JournoList, Day 3: Debate moves to the media

posted at 8:48 am on July 22, 2010 by Ed Morrissey

On the first day of JournoList, Daily Caller gave to me … a plot to spike the Wright stuff.  On the second day of JournoList, Daily Caller gave to me … demands for government intervention with Fox News, and a plateful of irony from accusations of fascism.  On the third day, however, Daily Caller catches mainly opinion journalists offering and soliciting opinions about John McCain’s choice of running mate, Sarah Palin, in exactly the terms that people discussed in public as well:

In the hours after Sen. John McCain announced his choice of Alaska Gov. Sarah Palin to be his running mate in the last presidential race, members of an online forum called Journolist struggled to make sense of the pick. Many of them were liberal reporters, and in some cases their comments reflected a journalist’s instinct to figure out the meaning of a story.

But in many other exchanges, the Journolisters clearly had another, more partisan goal in mind: to formulate the most effective talking points in order to defeat Palin and McCain and help elect Barack Obama president. The tone was more campaign headquarters than newsroom.

That is true, but the Journolisters involved were mainly (and publicly) political activists, bloggers, and opinion journalists, with a few arguable exceptions.  Jeffrey Toobin of  The New Yorker and CNN contributor called Palin “a joke,” which was hardly a reaction the Left kept private.  Ryan Donmoyer of Bloomberg, who we discovered yesterday badly needs a remedial history course on Nazi Germany, noted that her story of keeping her baby even after being informed of his Down’s Syndrome was a “heartwarming story” that “appeals to a vast swath of America.”  Ben Adler, then at Politico and now at Newsweek, responded that “leaving sad [sic] baby without its mother” would negate that appeal if Palin’s opponents weren’t “too afraid to make that point.”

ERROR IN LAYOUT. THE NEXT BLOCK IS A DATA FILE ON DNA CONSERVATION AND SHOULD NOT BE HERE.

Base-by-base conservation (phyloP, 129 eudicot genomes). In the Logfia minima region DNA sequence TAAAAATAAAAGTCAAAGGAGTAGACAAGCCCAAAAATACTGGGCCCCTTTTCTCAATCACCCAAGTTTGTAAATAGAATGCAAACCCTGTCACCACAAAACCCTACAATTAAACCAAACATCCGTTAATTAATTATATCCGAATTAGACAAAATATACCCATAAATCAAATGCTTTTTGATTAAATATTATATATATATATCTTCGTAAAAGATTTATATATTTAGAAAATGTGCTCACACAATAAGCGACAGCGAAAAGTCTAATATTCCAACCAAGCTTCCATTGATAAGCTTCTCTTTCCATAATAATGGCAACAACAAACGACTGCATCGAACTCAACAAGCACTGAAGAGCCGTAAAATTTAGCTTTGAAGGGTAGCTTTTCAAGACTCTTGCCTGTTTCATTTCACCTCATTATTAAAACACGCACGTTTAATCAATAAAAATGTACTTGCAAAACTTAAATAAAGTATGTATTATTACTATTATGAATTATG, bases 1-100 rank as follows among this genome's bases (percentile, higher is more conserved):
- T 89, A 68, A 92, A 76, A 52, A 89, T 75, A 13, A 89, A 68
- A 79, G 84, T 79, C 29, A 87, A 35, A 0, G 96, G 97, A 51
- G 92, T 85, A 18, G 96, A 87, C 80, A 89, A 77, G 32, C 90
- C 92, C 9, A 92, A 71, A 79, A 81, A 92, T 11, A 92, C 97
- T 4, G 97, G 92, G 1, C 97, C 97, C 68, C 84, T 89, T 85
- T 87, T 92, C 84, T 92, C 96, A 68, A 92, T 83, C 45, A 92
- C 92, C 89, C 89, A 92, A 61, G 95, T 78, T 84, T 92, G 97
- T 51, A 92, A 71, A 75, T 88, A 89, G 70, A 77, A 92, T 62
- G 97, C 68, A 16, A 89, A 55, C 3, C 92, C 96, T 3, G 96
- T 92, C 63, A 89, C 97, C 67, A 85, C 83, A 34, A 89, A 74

Mostly, though, the conversation went much like a barroom bull session at the end of the day.  The participants were certainly critical of Palin, as they were in public, but the bigger revelation may have been how much they worried that Palin might do real damage to Barack Obama’s chances.  Interestingly, many of them thought an attack on Palin’s lack of experience would backfire by forcing the media to focus on Obama’s thin resumé.  There are no big, splashy revelations of smear campaigns in these exchanges, but instead a conversation where the group clearly wanted to find its footing after getting surprised by the choice of Palin.

Jonathan Strong saves the real story for last, however:

Time’s Joe Klein then linked to his own piece, parts of which he acknowledged came from strategy sessions on Journolist. “Here’s my attempt to incorporate the accumulated wisdom of this august list-serve community,” he wrote. And indeed Klein’s article contained arguments developed by his fellow Journolisters. Klein praised Palin personally, calling her “fresh” and “delightful,” but questioned her “militant” ideology. He noted Palin had endorsed parts of Obama’s energy proposal.

This piece makes the argument that JournoListers attempted to shape coverage through their debates.  Klein wrote this article in the first person, attributing these ideas to himself. He could just as easily have written, “Political activists are wondering about the following” in his list of issues in this first reaction to the Palin announcement.  Instead, Klein wrote, “I wonder about the following,” which misleads readers into believing that these points sprang from his own forehead as Athena from Zeus.  While Klein is very clearly an opinion journalist at Time, he represented those opinions as his own — and one has to wonder how many other talking points from JournoList Klein passed off as his own over the years at Time.  The magazine needs to address that issue immediately.